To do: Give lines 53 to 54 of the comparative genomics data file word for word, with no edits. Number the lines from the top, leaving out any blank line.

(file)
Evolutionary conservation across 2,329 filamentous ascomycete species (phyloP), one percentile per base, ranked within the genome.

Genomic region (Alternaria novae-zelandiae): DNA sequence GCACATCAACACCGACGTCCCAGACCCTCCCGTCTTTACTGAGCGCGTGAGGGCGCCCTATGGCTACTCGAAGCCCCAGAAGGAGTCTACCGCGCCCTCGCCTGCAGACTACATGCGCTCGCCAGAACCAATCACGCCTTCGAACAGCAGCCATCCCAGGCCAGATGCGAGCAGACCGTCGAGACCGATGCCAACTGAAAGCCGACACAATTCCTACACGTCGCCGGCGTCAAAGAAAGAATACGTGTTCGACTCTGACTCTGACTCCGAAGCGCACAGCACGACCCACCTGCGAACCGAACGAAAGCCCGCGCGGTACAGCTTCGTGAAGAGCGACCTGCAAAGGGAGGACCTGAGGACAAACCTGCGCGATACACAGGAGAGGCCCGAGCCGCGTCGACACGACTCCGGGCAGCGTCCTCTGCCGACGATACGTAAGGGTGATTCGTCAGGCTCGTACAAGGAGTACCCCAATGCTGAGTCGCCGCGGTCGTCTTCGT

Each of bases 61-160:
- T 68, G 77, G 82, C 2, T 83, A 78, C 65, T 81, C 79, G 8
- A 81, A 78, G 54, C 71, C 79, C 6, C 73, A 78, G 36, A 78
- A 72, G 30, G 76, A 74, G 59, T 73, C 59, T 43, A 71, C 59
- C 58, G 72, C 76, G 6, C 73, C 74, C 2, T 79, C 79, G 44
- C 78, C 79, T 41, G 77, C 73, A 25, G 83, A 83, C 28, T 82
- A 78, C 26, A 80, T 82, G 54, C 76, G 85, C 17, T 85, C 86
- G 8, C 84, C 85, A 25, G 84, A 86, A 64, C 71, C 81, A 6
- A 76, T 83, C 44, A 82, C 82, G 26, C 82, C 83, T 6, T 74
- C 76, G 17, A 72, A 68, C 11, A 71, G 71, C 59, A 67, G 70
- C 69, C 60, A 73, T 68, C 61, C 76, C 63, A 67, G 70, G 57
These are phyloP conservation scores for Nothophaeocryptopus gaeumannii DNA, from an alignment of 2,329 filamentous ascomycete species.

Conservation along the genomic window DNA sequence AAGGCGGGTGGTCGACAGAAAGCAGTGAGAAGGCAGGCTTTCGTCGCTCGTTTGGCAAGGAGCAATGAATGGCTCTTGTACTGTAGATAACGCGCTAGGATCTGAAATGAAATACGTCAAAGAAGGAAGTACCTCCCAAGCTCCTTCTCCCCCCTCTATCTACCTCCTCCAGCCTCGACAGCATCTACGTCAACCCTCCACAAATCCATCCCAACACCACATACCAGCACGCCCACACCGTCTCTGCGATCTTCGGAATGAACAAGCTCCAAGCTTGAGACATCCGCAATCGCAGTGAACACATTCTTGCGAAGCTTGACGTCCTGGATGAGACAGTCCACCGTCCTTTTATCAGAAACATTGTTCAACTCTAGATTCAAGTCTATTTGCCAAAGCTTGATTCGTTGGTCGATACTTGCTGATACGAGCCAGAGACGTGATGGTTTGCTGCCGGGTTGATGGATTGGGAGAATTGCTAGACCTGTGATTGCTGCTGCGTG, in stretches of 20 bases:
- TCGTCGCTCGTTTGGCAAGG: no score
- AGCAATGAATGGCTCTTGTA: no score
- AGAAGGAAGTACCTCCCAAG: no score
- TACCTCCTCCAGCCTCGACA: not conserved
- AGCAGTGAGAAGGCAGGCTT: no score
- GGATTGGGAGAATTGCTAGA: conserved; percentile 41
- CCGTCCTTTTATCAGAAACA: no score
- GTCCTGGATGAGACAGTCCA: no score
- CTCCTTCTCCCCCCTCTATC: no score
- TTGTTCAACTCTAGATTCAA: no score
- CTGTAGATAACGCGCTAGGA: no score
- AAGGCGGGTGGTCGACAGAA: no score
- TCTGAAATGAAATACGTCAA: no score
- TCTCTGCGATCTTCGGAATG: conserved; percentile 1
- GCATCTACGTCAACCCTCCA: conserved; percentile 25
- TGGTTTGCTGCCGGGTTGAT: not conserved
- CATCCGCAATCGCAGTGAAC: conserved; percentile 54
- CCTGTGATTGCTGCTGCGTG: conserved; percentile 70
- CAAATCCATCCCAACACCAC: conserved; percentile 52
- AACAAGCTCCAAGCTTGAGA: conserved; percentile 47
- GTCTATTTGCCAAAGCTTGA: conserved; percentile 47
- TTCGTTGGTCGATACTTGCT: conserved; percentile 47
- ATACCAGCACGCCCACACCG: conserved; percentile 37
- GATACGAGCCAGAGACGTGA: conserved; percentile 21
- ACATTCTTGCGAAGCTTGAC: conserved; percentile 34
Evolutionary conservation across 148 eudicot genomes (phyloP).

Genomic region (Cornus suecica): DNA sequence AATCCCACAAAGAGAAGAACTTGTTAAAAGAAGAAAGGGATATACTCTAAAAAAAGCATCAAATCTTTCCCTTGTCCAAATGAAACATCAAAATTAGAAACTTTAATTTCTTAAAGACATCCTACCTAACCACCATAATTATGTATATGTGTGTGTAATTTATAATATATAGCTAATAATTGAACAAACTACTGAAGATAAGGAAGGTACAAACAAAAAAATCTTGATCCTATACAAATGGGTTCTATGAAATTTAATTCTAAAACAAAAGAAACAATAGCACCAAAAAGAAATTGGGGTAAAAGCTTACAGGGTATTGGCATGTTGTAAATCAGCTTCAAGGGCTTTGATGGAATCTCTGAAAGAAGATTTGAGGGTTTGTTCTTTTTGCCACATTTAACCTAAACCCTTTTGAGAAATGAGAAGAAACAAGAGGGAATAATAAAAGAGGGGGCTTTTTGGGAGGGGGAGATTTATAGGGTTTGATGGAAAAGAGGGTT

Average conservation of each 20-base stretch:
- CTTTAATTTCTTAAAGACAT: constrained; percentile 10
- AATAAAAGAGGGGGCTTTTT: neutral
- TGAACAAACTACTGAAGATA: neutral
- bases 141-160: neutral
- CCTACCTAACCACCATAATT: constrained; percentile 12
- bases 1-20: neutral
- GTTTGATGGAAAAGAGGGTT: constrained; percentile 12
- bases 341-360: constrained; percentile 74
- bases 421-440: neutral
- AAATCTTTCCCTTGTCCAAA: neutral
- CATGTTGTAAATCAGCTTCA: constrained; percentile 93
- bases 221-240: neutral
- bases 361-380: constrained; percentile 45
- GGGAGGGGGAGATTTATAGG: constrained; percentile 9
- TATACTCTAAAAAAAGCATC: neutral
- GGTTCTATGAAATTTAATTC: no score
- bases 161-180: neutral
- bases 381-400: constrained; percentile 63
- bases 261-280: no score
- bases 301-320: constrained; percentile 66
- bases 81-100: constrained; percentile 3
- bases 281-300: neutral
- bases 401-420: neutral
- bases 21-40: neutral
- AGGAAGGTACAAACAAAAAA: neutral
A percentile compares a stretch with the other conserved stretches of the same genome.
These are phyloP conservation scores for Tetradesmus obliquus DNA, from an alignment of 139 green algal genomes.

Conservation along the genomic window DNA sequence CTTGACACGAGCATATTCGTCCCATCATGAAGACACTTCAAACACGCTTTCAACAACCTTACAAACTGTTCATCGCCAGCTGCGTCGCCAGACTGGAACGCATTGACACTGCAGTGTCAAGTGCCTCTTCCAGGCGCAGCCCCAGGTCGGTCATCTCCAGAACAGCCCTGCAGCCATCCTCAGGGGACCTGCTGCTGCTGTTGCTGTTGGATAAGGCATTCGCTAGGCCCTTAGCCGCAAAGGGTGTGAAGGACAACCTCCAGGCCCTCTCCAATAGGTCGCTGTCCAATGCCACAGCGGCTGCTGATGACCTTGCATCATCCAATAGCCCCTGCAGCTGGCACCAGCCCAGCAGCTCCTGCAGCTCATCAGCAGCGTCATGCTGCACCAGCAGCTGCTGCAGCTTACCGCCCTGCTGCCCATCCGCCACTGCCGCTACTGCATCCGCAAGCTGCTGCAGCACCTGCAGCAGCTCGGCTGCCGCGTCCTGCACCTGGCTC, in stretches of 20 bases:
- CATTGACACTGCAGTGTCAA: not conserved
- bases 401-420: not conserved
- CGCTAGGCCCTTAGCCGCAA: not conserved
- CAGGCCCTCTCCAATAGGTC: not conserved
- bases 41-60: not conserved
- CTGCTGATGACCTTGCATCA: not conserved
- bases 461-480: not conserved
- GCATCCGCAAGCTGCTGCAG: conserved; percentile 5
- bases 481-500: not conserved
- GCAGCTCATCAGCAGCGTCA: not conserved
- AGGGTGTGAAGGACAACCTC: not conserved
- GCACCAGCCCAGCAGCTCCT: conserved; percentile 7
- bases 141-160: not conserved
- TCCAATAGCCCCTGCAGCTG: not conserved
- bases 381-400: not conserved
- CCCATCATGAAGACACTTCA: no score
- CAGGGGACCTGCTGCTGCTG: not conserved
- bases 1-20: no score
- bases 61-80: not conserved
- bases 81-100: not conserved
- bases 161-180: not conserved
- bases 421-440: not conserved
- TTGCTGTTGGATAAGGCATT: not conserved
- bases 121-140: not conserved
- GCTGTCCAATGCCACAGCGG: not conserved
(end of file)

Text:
- AAATCTTTCCCTTGTCCAAA: neutral
- CATGTTGTAAATCAGCTTCA: constrained; percentile 93